GCC monetary union approved, customs union shelved
Gulf Arab leaders forged a joint defense pact against external aggression and approved monetary unification in principle at a summit which ended here Sunday. But they rejected moves to speed up a customs union needed to conclude an accord with the EU, according to the six-strong Gulf Cooperation Council (GCC) summit's final declaration.
They also invited the regime of Iraqi President Saddam Hussein to "prove its peaceful intentions towards its neighbors," especially Kuwait, which Baghdad occupied from August 1990 to February 1991.
The declaration called for a "comprehensive dialogue" between Iraq and the United Nations, to examine all pending issues "with a view to a lifting of sanctions" imposed on Iraq a decade ago. The GCC rulers expressed readiness to take part in any humanitarian initiative aimed at easing the "suffering of the brotherly Iraqi people" and to "work for the end of these sufferings in the framework of the UN resolutions."
The rulers of Bahrain, Kuwait, Oman, Qatar, Saudi Arabia and the United Arab Emirates also threw their full weight behind the three-month Palestinian intifada, or uprising, against Israeli occupation.
The declaration also assured Abu Dhabi of council support for its "right" to three Gulf islands occupied by Iran in 1971, stressing the "full sovereignty of the UAE over the islands, an integral part of the Emirates." They charged GCC foreign ministers with examining "all possible peaceful ways of allowing the UAE to regain the three islands," which Iran says are historically part of its territory.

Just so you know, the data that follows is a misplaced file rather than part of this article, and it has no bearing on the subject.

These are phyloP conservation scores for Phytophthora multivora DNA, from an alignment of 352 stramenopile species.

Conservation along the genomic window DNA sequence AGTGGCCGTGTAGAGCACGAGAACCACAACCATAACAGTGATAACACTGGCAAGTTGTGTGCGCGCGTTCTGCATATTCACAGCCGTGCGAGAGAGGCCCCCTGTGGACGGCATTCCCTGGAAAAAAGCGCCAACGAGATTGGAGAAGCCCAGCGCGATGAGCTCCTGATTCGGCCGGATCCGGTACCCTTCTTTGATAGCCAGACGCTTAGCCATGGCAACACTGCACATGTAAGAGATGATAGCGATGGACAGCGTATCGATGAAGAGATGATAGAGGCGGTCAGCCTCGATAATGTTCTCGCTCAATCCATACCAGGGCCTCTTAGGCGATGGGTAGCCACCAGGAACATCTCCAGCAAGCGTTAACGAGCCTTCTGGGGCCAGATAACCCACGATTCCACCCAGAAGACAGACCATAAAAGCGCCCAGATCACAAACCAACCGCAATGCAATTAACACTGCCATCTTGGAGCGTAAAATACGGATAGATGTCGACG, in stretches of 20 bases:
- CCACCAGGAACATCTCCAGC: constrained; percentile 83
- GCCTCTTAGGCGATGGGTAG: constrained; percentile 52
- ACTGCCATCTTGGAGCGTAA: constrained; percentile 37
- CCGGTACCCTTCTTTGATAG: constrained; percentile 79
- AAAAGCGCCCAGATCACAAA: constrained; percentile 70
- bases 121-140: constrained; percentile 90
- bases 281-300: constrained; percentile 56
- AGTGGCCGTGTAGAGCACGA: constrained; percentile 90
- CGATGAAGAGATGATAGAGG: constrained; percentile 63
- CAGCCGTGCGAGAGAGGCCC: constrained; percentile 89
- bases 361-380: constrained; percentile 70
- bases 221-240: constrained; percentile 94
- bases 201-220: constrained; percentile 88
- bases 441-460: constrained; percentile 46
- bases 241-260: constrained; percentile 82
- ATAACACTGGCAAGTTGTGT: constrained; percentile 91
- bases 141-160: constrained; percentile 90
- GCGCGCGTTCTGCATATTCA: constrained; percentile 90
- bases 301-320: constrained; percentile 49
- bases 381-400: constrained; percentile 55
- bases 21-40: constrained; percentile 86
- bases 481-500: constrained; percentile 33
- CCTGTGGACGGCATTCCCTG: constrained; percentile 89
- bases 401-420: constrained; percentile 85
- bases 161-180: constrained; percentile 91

The Gulf leaders, who will meet next in Muscat in December 2001, signed a joint defense pact that "commits the GCC member states to defend any member state victim of an external threat or danger." A Gulf official told AFP the pact was "a great step on the road to the establishment of a common defense" between the six monarchies. The pact was to have been signed in November 1999, but GCC defense ministers, then meeting in Dubai, broke up without putting their names to any agreement.
The GCC has approved a $70 million telecommunications project to link the military headquarters of all six countries but has yet to implement the plan, and is also examining a radar network project worth $88 million.
The countries already have a joint defense force called Peninsula Shield, which chiefs of staff last month considered raising the size of from 5,000 to 22,000 troops. The force, created in 1986, is headquartered in Saudi Arabia, but it did not intervene when Iraq overran Kuwait in a few hours in 1990.
The oil-rich Gulf monarchies have signed defense pacts with Western powers and have granted US and British forces military facilities to enforce the embargo and no-fly zone imposed on Iraq.
On the Palestinian issue, the GCC urged the international community to offer "protection to the Palestinian people in the face of Israeli aggression." It expressed "confidence in the Palestinian negotiators" working in the framework of a US-sponsored Mideast peace plan, calling for Israel's withdrawal from all occupied territories.
The GCC, which accounts for 45 percent of the world's oil reserves and provides around 20 percent of the world's crude, also vowed to "take all the necessary measures to ensure (oil) market stability" by backing OPEC production cuts at the cartel's ministerial meeting in Vienna on January 17.
The summit approved the principle of monetary union, which a participant said would begin with linking their respective currencies to the US dollar. All the currencies use the dollar as a reference except the Kuwaiti dinar, which is linked to a basket of half-a-dozen different currencies. No date has been set for the move.
Bahrain's Foreign Minister Sheikh Mohamed Bin Mubarak Al-Khalifa meanwhile told journalists that plans to bring forward a customs union from 2005 to 2003 had been shelved. The union, which would create an economic bloc with imports totaling more than $50 billion a year, is bedeviled by widely varying customs tariffs, from four percent in the UAE to 20 percent in Saudi Arabia.
The EU, the GCC countries' main trading partner, has made a customs union a condition for signing a free trade agreement between the two groups. — (AFP, Riyadh)
© Agence France Presse 2000
© 2001 Mena Report (www.menareport.com)